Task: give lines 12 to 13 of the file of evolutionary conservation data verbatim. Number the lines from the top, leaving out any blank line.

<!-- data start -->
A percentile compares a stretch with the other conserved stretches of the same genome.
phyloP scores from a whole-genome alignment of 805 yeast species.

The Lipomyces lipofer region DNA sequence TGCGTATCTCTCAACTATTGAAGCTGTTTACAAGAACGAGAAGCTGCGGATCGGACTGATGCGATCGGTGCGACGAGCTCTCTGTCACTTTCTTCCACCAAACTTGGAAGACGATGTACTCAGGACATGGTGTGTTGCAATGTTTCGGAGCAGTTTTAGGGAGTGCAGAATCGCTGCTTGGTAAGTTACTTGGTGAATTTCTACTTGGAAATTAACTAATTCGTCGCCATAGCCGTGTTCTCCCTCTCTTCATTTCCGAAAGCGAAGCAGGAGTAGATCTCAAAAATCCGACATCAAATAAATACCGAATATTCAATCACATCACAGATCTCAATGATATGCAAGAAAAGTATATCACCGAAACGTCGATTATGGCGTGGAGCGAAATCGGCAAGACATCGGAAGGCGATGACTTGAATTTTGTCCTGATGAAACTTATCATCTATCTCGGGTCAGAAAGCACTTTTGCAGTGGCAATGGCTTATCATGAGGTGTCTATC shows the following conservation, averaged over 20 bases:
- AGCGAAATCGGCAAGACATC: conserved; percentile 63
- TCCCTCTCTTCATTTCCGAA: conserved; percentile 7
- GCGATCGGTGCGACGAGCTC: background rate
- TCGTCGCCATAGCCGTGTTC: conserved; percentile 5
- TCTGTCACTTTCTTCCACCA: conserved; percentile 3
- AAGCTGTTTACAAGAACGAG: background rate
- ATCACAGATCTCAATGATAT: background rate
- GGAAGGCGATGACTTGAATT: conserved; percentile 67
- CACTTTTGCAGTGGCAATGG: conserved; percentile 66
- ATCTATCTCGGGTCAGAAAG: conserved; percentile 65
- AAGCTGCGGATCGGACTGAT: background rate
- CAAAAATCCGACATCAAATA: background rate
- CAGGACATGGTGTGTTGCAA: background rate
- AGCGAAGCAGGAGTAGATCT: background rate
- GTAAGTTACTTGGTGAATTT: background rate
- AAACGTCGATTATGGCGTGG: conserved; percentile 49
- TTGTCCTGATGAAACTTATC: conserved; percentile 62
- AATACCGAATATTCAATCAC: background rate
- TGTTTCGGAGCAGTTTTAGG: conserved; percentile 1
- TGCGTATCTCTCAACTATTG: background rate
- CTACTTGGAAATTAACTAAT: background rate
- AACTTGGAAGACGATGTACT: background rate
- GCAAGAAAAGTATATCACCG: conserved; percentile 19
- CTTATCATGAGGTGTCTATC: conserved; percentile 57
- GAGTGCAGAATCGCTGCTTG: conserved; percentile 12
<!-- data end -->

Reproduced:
- CACTTTTGCAGTGGCAATGG: conserved; percentile 66
- ATCTATCTCGGGTCAGAAAG: conserved; percentile 65